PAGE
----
Most members of the international community remain
unwilling to cooperate in the U.S.-led war against Al Qaida.
A United Nations report asserted that most members of the world body
have failed to provide sufficient details on Al Qaida and related insurgency
groups. The report said many nations have not moved to halt funding to
The UN study said only 56 out of 190 member states have submitted reports on
Al Qaida. The UN response was regarded as insufficient in the war against
Islamic insurgents, the report said.
The report, which listed 17 new entries to the list of Al Qaida's
network, said that lists of suspected Al Qaida insurgents submitted by UN
members were often incorrect or misspelled. Many of the individuals on the
UN list of terrorist suspects were identified only by a single name, Middle East Newsline reported.
"Cracking down on these activities will require a sustained
international effort and an increased willingness to share information," the
report said. "Cooperative intelligence and law enforcement work are vital in
"This is still a long road ahead of us in order to receive all the
information we need from member states," Heraldo Munoz of Chile, the
chairman of the Security Council committee on Al Qaida sanctions, said.
Most countries have failed to institute and enforce laws to regulate
charities that funnel money to the Al Qaida network, the report. It said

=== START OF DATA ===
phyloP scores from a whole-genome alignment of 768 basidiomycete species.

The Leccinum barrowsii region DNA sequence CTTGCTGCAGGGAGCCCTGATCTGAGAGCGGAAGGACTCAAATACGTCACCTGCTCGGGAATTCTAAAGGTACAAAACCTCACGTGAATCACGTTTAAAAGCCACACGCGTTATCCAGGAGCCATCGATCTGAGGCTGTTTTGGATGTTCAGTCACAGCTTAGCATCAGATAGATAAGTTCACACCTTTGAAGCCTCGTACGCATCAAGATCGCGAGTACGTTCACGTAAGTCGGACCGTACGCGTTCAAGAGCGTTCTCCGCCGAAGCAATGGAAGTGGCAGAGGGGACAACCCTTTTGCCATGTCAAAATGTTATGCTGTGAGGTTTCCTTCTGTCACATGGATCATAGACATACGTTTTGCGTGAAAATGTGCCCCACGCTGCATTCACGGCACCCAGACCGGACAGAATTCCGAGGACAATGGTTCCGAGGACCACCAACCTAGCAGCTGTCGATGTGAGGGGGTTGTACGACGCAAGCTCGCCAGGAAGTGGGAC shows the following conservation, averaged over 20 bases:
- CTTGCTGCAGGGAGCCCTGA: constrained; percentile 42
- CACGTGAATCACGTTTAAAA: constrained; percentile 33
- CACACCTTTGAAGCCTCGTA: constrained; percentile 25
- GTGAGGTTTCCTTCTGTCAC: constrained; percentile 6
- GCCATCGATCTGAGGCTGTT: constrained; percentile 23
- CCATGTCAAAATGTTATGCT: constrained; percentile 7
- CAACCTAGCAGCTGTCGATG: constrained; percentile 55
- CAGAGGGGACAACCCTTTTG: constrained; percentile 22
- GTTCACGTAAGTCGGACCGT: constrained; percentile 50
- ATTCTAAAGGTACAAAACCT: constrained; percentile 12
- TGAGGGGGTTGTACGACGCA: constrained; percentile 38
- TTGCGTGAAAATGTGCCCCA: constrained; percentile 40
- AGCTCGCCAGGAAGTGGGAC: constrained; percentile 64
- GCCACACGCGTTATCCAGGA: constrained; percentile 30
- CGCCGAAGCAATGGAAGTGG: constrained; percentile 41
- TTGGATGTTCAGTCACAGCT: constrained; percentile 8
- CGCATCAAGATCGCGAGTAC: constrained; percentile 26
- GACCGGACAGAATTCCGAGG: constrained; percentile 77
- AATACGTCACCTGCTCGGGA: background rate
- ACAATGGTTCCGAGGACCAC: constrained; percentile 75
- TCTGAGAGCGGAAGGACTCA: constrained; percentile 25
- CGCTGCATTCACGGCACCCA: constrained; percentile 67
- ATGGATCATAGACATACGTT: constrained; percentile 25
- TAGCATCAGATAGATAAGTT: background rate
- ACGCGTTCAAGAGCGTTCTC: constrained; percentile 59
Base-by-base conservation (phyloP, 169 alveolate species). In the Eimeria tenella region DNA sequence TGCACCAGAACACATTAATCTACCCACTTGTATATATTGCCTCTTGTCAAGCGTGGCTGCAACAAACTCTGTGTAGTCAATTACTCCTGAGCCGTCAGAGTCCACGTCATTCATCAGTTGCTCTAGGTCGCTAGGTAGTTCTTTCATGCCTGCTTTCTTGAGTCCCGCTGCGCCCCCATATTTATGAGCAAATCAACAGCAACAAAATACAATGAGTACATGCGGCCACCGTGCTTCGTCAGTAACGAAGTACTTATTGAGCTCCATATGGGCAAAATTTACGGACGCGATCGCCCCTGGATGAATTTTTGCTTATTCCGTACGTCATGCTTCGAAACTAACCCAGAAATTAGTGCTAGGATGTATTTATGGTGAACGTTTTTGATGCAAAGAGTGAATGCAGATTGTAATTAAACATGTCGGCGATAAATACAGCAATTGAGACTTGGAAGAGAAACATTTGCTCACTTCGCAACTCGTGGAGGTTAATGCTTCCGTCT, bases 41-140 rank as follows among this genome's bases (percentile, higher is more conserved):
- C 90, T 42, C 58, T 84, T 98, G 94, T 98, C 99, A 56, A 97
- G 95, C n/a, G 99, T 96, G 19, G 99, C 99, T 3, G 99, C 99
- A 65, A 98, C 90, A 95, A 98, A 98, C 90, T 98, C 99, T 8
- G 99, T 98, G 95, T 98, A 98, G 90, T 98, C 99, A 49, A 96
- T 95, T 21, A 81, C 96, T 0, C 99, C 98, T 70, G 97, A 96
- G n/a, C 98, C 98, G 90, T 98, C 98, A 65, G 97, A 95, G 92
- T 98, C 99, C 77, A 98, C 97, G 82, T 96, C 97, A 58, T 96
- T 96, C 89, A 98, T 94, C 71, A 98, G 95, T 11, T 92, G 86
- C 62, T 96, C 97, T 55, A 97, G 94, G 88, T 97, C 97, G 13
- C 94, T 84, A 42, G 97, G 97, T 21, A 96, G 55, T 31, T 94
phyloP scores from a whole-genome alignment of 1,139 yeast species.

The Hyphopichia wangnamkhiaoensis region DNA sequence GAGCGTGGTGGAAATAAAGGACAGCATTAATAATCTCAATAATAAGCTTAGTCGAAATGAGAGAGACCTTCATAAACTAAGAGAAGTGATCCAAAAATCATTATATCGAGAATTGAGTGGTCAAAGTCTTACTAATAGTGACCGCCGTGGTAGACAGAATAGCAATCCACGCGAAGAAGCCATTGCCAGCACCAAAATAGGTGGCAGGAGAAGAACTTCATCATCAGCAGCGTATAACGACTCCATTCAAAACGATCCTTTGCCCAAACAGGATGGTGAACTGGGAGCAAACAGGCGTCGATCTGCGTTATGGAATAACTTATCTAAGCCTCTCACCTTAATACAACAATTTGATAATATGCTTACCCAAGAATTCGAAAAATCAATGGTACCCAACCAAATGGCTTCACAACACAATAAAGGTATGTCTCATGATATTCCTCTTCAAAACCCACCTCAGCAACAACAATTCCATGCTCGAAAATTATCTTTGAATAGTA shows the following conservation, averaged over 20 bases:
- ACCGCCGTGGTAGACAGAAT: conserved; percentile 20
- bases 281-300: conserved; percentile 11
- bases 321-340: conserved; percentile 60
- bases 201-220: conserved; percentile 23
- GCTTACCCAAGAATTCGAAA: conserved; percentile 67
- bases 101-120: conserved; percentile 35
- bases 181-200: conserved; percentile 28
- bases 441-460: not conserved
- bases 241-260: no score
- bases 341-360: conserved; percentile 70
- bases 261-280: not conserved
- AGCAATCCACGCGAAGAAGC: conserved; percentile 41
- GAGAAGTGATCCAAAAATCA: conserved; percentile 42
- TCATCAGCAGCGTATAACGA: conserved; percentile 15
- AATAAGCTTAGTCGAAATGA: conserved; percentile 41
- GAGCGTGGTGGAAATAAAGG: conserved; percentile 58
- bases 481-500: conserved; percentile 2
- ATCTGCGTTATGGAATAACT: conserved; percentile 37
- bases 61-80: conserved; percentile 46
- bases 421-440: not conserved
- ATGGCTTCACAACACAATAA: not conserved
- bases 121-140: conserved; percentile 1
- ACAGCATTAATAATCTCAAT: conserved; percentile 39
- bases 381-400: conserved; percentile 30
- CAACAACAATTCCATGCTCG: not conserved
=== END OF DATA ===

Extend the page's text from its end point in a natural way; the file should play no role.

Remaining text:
most countries continue to protect the identity of donors to Al
Qaida-related charities, which has resulted in the survival of the network.
The UN has tried to enforce a travel ban on Taliban and Al Qaida members
to prevent them from seeking refuge or transit. But the report said Al Qaida
retains a high degree of mobility as it continues attacks in Asia and
"As a practical matter, few, if any, of the designated Al Qaida members
are likely to seek open entry or transit using their own name and legitimate
documents," the report said.
The international community has frozen more than $125 million in assets
of groups and individuals deemed as terrorists,about half linked to Al
Qaida. But the report said that over the last 18 months UN members have
failed to find new Al Qaida related assets
Munoz said Al Qaida and Taliban have found new ways to finance
operations. Munoz said Islamic insurgents managed to survive on petty crime
and fraud in European Union states, which were deemed to have enforced a
freeze on Al Qaida assets.
"Perhaps the greatest weakness in the fight against terrorist financing
stems from the continued vulnerabilities posed by charities and the
widespread use of alternative remittance systems," the report said.
Michael Chandler, chairman of the committee's monitoring group, agreed.
He said Al Qaida cells became self-sufficient in wake of tightened controls
on banks in Europe.
"We found that many of the cells that were broken up in Europe were
actually self-sufficient in many ways," Chandler said. "They were able to
survive and able to raise quite considerable sums of cash purely by petty
street crime, small drug sales, credit card fraud, and other similar scams
which are quite common."
Chandler said Al Qaida's operation capacity was damaged by the arrest of
such leading operatives as Khalid Sheik Mohammed, Yasir Al Jaziri and
Waleed Bin Attash. But he said the organization has found new members,
including those with links to Chechnya, and restored the network's
"They have links with people who have worked through Bosnia into
Chechnya," Chandler said. "There are certain aspects of the way they
operate Ñ the Chechen rebel movement Ñ-- that is very, very similar to the
way Al Qaida operates with suicide bombings and the hostage attempt at the
theater in Russia."